Certified Billing and Coding Specialist (CBCS) from NHA – The NHA certificate is respected by organizations all around the country, and shows that its holder has a well-rounded collection of medical billing and coding skills.

Certified Coding Associate (CCA) from AHIMA – The Certified Coding Associate (CCA) credential is a nationally-respected certification that certifies its holder for a wide range of jobs in medical coding.

Insurance and Coding Specialist (NCICS) from NCCA – The Insurance and Coding Specialist (NCICS) certification shows a focused expertise in the skills required to excel in the billing and coding world.

Certified Medical Billing Specialist (CMBS) and Certified Medical Records Technician (CMRT) from MAB – The CMBS and Certified Medical Records Technician (CMRT) certifications represent advanced expertise in the responsibilities that are necessary to handle the billing and record-keeping at a professional medical office.

Medical coding and salary salary and jobs in New Hampshire

In New Hampshire, as well as the rest of the nation, demand is very high for medical billing and coding specialists. Through the year 2024, the Bureau of Labor Statistics projects a 14% gain in new job opportunities for medical coding and billing specialists in New Hampshire. The vast majority of new opportunities are likely to be created in hospitals and physicians offices. Some registrar services additionally employ health information technicians.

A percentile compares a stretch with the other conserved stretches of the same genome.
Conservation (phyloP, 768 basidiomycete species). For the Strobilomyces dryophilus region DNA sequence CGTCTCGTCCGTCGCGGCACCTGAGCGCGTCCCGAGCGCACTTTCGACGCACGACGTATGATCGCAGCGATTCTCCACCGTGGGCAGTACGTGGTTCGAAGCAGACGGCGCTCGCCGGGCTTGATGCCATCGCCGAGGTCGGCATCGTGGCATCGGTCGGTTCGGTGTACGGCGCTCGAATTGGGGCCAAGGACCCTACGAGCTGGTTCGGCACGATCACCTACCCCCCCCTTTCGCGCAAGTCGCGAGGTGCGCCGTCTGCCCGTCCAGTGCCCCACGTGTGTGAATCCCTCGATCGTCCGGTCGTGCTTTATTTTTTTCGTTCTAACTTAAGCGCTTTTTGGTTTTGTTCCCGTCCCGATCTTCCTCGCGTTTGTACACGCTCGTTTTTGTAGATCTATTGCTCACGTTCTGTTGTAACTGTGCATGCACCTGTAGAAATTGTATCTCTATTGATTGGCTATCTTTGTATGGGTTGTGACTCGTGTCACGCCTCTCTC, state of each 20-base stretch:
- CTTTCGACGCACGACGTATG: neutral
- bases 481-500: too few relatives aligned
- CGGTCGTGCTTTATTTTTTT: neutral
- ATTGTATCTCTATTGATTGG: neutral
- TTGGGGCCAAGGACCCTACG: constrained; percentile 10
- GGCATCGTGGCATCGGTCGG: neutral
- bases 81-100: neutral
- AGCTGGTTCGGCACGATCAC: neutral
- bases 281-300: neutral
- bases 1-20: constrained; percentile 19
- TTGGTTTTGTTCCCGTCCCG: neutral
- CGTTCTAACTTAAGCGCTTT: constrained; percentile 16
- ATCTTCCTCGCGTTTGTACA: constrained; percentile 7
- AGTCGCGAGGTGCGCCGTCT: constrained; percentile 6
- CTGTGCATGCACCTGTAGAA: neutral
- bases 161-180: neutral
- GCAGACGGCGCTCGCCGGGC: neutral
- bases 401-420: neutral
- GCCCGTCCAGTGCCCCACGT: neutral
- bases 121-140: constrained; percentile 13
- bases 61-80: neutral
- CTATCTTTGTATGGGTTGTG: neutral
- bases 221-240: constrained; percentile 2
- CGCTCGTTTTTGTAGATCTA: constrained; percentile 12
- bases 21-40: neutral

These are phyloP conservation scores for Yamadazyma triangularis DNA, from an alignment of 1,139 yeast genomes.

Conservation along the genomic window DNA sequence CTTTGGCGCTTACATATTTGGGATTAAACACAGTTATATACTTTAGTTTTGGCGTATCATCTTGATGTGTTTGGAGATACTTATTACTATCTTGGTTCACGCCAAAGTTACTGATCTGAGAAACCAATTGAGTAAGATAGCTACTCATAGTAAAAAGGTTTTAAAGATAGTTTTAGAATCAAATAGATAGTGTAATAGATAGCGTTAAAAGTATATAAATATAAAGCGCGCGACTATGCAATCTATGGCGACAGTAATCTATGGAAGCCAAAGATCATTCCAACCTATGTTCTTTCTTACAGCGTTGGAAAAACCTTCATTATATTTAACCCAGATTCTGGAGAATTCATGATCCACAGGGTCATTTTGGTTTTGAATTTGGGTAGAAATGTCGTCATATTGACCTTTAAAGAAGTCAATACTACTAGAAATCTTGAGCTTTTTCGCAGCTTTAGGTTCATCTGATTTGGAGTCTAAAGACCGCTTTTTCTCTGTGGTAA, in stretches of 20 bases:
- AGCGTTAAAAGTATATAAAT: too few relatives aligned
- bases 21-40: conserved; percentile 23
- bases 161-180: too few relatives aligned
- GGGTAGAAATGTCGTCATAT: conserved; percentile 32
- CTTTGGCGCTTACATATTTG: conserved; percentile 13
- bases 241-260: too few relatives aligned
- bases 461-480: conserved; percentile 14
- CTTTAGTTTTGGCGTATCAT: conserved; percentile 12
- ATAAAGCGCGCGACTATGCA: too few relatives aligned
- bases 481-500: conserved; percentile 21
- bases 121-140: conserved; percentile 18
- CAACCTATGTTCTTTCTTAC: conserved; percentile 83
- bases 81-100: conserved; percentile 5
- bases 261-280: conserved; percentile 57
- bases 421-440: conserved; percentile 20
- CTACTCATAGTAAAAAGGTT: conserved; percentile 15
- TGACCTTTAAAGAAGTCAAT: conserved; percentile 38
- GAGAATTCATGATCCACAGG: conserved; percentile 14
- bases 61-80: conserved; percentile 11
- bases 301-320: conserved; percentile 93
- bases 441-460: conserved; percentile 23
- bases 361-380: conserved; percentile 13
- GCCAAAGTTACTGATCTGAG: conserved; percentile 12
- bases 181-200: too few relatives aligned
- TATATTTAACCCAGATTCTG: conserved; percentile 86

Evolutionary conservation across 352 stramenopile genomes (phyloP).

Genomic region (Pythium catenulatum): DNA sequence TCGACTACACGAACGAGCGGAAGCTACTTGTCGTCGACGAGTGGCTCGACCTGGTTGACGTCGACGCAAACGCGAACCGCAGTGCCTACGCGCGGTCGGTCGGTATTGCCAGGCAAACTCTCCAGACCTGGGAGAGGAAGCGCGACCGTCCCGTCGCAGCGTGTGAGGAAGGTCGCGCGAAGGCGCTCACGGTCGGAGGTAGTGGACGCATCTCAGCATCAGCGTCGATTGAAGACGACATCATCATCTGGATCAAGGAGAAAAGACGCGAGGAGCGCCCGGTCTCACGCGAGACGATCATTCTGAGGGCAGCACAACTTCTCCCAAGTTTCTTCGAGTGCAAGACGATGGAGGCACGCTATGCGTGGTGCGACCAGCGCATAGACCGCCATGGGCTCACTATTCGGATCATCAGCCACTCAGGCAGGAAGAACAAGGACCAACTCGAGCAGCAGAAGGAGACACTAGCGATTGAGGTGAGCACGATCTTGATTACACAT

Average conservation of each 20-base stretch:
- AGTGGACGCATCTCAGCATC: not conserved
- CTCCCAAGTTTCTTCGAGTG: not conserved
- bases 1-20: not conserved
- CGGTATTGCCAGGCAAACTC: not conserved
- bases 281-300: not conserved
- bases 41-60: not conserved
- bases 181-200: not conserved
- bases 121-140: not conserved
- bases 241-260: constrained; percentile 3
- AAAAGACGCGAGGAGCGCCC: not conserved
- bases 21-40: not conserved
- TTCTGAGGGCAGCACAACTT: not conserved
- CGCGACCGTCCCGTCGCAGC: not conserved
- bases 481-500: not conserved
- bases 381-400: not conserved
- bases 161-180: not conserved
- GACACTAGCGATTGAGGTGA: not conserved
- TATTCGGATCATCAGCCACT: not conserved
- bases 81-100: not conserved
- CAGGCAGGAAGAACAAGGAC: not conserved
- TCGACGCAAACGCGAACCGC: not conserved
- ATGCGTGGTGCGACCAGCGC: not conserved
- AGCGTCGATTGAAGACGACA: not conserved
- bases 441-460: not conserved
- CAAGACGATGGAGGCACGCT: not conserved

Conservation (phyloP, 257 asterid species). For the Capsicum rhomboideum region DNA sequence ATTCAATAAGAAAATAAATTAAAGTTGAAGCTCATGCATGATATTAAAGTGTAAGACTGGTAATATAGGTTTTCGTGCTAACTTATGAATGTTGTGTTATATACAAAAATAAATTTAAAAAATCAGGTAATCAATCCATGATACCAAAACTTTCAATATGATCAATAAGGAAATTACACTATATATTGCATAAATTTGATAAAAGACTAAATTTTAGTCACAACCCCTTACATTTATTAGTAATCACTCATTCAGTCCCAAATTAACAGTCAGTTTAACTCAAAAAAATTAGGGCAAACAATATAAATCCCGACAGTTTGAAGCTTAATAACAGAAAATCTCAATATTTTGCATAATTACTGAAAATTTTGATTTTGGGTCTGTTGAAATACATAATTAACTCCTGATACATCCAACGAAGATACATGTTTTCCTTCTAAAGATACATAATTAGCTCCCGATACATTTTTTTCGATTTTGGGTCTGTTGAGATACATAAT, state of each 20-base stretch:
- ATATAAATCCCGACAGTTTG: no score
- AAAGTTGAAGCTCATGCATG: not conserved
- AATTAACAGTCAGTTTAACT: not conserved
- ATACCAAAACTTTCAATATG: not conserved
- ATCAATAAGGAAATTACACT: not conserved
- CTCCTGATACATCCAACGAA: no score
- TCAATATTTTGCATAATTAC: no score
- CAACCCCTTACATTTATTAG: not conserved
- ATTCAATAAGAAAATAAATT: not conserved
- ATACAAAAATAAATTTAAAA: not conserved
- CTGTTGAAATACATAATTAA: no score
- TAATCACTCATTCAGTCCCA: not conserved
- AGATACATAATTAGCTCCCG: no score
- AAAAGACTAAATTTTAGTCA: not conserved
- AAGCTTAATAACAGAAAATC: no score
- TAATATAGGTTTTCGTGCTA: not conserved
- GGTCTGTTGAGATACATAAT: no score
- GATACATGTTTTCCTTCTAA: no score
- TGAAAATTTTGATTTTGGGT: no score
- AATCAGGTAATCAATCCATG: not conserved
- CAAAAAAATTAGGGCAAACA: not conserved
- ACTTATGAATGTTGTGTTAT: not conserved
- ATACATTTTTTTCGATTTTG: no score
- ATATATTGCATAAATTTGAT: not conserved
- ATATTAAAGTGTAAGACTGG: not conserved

The potential to become comfortable with electronic health records (EHRs) makes the medical billing and coding profession ideally suited for anyone interested in moving on into another job in the health information field.

Below you will find a record of the largest cities in New Hampshire and more specifics on medical coding and billing pay by location and county.

LocationPay TypeLowMedianHigh
United StatesHourly$12.05$18.29$30.21
New HampshireHourly$12.90$18.29$31.16
Nashua, NH-MA NECTA DivisionHourly$13.18$20.74$37.02
Lowell-Billerica-Chelmsford, MA-NH NECTA DivisionHourly$13.27$20.65$33.51
Portsmouth, NH-ME Metropolitan NECTAHourly$12.43$18.76$31.01
Haverhill-North Andover-Amesbury, MA-NH NECTA DivisionHourly$13.64$18.64$26.88
Western New Hampshire BOSHourly$13.57$18.59$29.42
Manchester, NH Metropolitan NECTAHourly$13.08$18.29$26.17
Other New Hampshire BOSHourly$12.79$16.82$34.09
Lawrence-Methuen-Salem, MA-NH NECTA DivisionHourly$12.86$16.55$26.98
Southwestern New Hampshire BOSHourly$12.87$16.27$26.86
Northern New Hampshire BOSHourly$12.35$16.04$28.81